Chianti is a name that refers to both a geographical area located in Central Tuscany and one of Italy’s most famous exported wines.

When considering the Chianti region and its wines, it is critical to make a distinction between Chianti DOCG and Chianti Classico DOCG which are two totally different appellations with different requirements.

Between the cities of Florence and Siena is a geographically and historically significant Chianti wine-producing region. This area is known as Chianti Storico, and it roughly corresponds to the original zone of production that was legally defined in the 14th century. This winegrowing Chianti Storico area is now known as Chianti Classico, and the wines produced there fall under the Chianti Classico DOCG label.

Additionally, there is a broad Chianti appellation, which resulted from vineyard development (mainly due to the commercial success of the wine on the export market) on area surrounding the physical Chianti Storico in the 1930s. The Chianti DOCG label applies to wines produced in the area surrounding the Chianti Classico DOCG. This Chianti DOCG has seven different sub-zones, and its Disciplinare is less stringent than the Chianti Classico DOCG in terms of winemaking.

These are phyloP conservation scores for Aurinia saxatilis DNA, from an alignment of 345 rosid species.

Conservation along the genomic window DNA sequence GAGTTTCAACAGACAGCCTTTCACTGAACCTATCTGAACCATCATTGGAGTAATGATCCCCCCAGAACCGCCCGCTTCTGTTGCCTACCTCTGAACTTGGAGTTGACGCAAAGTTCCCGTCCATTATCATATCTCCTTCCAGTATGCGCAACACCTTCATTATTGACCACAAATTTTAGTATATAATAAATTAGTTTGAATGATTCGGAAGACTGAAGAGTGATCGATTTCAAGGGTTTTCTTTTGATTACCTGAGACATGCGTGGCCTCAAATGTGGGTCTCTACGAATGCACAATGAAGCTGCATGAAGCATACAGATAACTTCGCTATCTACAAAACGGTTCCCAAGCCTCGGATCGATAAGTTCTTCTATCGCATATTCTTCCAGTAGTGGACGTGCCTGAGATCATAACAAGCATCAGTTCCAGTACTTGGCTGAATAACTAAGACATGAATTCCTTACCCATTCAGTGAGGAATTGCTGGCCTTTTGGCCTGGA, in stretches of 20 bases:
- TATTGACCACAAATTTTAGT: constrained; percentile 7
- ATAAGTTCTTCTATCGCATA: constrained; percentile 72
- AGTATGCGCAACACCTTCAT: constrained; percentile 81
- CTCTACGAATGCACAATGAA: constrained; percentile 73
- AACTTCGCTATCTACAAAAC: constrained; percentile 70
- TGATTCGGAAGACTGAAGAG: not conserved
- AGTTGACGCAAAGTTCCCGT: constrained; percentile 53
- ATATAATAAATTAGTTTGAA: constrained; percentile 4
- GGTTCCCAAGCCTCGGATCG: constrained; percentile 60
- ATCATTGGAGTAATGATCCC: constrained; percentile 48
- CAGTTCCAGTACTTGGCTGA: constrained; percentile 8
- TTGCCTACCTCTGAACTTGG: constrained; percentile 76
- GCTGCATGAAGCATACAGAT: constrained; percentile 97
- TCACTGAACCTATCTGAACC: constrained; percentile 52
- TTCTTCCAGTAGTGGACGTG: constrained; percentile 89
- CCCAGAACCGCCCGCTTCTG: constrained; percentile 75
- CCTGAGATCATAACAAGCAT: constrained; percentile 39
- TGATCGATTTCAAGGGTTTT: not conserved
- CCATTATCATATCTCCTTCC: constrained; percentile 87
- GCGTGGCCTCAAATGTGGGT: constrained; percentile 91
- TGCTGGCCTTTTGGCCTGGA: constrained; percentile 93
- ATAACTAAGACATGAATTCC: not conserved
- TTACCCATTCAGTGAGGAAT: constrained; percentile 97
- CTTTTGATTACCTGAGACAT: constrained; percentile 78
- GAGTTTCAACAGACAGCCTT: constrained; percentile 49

The 7 sub-zones of the Chianti DOCG are:

  • Rufina
  • Colli FIorentini (around Florence)
  • Colli Senesi (around Siena)
  • Colli Aretini (around Arezzo)
  • Colline Pisane (around Pisa)
  • Montalbano
  • Montespertoli

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